We are using Jira for our projects.
Standard hierarchy is Epic -> Story/Task -> SubTask.

We would like to have deeper hierarchy. Atlassian is suggesting (link) Theme -> Initiative -> Epic ... We would like to use generic names (Purpose, Vision or Strategy could indicate different meaning).

Is there any standardized hierarchy naming in the world ?

I was thinking Objective > Theme > Epic > ....

The reason is, that sometimes Epic is actually too small for feature. We would like to plan our roadmap for longer time frames.

  • Does that longer term plan need to be in jira? Oct 4, 2023 at 10:33
  • For the sake of this question, Yes. We need that in JIRA, for longterm scope and capacity planning. Oct 4, 2023 at 11:53
  • 1
    What is the purpose of this deeper hierarchy? What do you hope to achieve? Consider that Jira, ultimately, is a tool to create and track work as it moves through a workflow. Are you able to define states and workflows for these higher levels in the hierarchy? Or are they more like guiding principles that you use to order the other work items?
    – Thomas Owens
    Oct 4, 2023 at 11:56
  • 2
    Frame challenge: That article says "something ambitious, like launch a rocket into space" and "initiatives are often completed in multiple quarters to a year" and you want to add two levels and measure/track them (why else put them in Jira)? As Thomas' comment already suggested, can you make a real case for doing that other than 'for the sake of this question'. I'm not convinced if you write that "Epic is too small for feature" - is feature a mistype here?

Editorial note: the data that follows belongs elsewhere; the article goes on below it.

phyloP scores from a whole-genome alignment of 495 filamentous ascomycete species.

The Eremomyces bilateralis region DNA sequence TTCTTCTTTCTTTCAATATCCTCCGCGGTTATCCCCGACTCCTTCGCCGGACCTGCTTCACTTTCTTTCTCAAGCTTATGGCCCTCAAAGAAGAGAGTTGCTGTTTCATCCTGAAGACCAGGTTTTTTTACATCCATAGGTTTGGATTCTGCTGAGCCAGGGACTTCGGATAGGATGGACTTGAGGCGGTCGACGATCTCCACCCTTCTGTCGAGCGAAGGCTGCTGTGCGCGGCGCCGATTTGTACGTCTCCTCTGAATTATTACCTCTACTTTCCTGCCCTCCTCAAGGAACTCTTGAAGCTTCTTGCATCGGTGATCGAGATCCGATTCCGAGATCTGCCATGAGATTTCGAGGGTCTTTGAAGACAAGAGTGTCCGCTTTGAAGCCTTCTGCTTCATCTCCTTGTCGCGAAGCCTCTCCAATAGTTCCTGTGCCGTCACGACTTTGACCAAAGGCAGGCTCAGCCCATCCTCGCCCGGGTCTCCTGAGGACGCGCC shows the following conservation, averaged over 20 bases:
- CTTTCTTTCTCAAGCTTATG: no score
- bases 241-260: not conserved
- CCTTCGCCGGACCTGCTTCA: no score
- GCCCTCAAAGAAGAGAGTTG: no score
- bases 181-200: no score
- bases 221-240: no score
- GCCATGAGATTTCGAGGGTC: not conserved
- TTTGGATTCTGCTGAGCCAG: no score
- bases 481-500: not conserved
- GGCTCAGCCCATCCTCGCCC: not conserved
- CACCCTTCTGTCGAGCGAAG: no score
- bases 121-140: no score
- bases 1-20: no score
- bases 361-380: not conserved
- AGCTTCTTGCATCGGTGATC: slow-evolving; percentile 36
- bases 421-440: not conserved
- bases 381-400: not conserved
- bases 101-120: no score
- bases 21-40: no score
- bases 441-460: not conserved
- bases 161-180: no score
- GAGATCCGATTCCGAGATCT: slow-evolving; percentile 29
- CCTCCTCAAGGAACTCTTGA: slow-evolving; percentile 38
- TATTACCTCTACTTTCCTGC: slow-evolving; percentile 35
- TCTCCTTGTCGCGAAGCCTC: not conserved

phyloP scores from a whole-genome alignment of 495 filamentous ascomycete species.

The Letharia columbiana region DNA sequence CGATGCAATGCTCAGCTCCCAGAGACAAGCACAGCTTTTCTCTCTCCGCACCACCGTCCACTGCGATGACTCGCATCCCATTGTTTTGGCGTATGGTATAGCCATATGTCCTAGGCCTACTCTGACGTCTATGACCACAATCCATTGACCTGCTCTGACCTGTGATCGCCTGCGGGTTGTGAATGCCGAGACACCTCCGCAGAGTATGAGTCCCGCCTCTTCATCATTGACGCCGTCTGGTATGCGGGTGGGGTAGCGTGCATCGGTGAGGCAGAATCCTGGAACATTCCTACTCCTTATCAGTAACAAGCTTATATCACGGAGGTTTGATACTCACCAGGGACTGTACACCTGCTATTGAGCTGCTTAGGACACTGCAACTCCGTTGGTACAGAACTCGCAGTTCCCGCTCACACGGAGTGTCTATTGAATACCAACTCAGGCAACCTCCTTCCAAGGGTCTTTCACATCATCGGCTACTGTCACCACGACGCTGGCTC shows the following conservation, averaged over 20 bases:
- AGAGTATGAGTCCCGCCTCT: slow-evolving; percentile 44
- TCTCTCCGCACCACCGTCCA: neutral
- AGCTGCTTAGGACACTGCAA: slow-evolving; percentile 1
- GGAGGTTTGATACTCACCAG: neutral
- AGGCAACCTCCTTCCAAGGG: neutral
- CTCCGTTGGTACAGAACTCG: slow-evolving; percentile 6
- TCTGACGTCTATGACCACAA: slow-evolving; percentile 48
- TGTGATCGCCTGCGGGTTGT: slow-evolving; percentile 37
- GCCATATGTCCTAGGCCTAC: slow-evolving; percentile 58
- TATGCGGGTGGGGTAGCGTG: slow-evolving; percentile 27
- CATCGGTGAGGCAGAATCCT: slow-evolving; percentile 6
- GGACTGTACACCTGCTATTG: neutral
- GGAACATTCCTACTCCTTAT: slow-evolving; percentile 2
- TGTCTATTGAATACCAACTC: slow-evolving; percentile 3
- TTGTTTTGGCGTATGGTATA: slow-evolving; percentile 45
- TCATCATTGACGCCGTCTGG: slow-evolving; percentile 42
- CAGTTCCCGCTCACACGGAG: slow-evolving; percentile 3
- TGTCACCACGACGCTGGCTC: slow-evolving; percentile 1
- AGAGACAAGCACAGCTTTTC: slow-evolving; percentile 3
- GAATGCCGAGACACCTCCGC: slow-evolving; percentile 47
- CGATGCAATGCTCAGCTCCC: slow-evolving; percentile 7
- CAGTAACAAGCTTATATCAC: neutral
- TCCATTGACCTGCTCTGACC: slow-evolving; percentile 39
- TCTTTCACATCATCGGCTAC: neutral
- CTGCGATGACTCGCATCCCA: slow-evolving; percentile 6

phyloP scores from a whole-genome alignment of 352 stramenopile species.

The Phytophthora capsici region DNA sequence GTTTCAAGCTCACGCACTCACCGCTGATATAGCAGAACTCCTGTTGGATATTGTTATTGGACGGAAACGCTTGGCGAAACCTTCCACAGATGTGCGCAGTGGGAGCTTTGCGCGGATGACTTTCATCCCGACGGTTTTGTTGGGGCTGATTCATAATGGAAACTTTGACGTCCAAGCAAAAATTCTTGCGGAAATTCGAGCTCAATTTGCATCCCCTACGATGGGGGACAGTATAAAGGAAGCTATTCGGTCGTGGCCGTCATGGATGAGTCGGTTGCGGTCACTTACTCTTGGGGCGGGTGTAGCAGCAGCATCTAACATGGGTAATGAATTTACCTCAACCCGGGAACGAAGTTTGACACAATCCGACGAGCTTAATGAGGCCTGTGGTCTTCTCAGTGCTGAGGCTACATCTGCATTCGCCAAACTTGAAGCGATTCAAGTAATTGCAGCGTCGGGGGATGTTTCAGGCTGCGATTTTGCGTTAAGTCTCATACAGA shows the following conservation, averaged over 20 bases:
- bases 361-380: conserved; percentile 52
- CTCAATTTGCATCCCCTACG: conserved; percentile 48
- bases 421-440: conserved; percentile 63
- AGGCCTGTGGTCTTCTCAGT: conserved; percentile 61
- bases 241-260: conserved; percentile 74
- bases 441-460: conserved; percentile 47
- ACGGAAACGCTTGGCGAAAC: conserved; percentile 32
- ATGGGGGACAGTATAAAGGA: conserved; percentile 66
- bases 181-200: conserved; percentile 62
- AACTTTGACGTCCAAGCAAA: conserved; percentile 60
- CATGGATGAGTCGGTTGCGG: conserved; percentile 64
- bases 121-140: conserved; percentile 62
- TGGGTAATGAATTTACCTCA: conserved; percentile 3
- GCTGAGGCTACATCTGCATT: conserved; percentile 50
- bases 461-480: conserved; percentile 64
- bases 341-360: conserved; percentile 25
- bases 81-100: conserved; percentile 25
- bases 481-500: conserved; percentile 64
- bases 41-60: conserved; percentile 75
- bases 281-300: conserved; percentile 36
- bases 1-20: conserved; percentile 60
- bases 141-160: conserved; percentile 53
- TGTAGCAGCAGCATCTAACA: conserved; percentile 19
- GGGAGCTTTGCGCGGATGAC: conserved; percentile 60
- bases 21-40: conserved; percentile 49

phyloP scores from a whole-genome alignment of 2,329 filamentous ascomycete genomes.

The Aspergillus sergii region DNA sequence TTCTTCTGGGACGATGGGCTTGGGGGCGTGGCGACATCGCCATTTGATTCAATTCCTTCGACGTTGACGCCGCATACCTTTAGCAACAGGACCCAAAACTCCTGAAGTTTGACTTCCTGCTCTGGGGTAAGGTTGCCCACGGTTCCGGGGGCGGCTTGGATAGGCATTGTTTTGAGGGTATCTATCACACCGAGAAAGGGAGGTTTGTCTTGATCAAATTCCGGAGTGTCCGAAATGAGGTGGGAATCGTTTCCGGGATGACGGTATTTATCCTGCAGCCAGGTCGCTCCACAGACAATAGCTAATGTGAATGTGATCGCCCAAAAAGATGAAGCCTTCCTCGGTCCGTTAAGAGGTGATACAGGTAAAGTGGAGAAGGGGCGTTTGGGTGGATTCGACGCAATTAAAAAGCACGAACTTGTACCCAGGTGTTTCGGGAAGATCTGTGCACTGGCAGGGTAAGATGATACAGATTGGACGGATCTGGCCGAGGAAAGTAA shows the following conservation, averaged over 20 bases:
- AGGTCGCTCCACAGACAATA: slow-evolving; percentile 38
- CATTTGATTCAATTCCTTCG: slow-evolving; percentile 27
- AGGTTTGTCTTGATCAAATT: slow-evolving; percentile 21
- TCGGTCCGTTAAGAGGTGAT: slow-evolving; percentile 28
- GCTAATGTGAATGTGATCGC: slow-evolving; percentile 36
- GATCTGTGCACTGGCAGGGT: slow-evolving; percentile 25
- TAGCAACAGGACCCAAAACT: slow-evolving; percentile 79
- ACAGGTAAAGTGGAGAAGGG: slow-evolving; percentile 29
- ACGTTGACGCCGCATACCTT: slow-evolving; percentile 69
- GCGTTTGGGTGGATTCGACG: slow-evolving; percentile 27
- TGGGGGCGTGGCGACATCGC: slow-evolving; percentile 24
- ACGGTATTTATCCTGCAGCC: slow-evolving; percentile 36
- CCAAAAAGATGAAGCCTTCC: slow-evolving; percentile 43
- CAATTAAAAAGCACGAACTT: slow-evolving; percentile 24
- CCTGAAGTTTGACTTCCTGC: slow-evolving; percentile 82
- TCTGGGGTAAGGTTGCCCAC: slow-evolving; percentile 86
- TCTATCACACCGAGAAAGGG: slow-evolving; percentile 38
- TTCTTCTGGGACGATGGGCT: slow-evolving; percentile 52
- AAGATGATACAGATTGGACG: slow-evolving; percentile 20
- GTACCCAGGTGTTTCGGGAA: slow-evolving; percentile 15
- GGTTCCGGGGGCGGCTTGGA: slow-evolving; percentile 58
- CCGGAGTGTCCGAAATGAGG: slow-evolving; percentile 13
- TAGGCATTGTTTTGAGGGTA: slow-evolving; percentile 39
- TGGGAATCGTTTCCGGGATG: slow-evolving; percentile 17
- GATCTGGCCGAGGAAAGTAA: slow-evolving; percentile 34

– Jan Doggen
    Oct 4, 2023 at 15:59
  • A theme is a set of related backlog items that are related. That's not the same as an epic, and misusing the term will confuse people.
    – Todd A. Jacobs
    Oct 5, 2023 at 2:06

3 Answers 3



In terms of user stories as a framework tool, there is no formalism beyond Epics -> User Stories -> Tasks with "themes" really just a form of collation that could possibly be applied at multiple levels. Features can be produced by any completed increment at any level that produces a coherent something, but are probably most associated with epics or user stories.

You can create your own hierarchy, but please don't. It works against core agile principles such as embracing change and just-in-time (JIT) planning.


Epics and themes are terms of art that originated with the XP movement and popularized by various books on user stories, especially those by Mike Cohn such as User Stories Applied (Cohn, M. 2004.)

Pragmatically speaking—you can look up definitions yourself if interested in formalisms—a user story is intended to be a cross-functional slice of functionality that is:

  • commonly written in the Connextra format, although there are certainly other formats;
  • meets INVEST criteria; and
  • is intended to be used as a conversation placeholder (not a formal specification) for the team and its stakeholders.

The difference between user stories and epics is generally that user stories should generally be decomposed until they can be completed within a single iteration, e.g. a single Scrum Sprint or the typical cycle time of the Kanban Method. Epics are generally just larger stories that won't fit into a single iteration. Epics are generally used to articulate longer-term or less-detailed objectives that should eventually be decomposed into smaller user stories that can fit within a single iteration.